Oxford referencing is one of the popular formats students and academicians prefer to use in their academic papers. The most significant difference in this style of referencing from the APA or MLA format is how it uses superscripts and numbered lists in the place of in-text citations. It can be challenging to remember all the rules of this type of reference. This guide will go over the crucial facts that you need to know.
1. Footnote citations
You might be aware of the fact that the system does not allow in-text citations. Therefore, you cannot include the author's name or the source's name when you put a direct quote or paraphrase a section in your paper. Instead, you need to put a superscript number right beside the quotation or the idea you borrowed from another author. At the end of the page, you have to include the number and type out all the citation details such as the page number, author's name, and the name of the citing text.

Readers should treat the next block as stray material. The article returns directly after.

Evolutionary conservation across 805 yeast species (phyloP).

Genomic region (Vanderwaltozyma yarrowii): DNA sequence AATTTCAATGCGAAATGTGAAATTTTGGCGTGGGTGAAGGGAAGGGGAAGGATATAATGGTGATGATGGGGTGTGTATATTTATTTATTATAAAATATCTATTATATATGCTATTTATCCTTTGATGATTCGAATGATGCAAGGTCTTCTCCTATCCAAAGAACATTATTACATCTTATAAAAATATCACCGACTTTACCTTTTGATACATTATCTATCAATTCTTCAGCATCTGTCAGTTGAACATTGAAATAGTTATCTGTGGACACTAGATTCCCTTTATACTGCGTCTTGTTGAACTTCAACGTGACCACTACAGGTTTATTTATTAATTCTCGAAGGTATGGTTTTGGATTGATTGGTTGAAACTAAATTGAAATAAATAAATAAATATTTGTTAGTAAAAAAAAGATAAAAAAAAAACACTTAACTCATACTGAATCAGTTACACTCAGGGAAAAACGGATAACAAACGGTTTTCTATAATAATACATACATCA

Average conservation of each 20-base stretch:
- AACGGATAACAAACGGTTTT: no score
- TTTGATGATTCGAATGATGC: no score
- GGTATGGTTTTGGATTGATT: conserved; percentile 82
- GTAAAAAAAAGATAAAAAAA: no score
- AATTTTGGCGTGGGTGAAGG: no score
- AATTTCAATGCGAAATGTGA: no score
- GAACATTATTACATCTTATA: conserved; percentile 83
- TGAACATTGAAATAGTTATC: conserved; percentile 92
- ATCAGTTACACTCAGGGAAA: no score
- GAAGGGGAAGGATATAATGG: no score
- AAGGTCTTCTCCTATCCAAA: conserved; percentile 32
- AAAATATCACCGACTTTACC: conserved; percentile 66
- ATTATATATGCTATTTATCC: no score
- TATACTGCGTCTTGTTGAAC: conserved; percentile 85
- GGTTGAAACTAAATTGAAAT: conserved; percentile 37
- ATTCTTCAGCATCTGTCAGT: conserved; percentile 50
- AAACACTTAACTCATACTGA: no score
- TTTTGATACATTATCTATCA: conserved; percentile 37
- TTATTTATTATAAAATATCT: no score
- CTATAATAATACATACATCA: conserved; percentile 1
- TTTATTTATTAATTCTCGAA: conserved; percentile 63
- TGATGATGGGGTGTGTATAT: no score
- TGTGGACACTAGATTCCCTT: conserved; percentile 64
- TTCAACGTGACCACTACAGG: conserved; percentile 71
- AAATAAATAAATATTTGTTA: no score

2. You cannot use Latin abbreviations
Unlike the other types of reference, the Oxford style of referencing does not allow you to use Latin abbreviations such as ibid. and op. cit. These abbreviations make it easier for the writer to cite the same source again and again. However, you do not have this provision here. If you have to include a source multiple times, give the full details the first time. From the second time onwards, you can write the author's name, the book's abbreviated title, and the page number.
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3. Keep a separate reference list
Even if you include footnotes at the bottom of every page, you need to have a separate reference section at the end of your paper. Also known as the Oxford bibliography, this section will contain all the details of your references arranged in the alphabetical order of the author's surname. You can interchange the words reference list and bibliography. But in the case of a bibliography, you can include works that you haven't directly referenced in your paper.
4. Direct quotations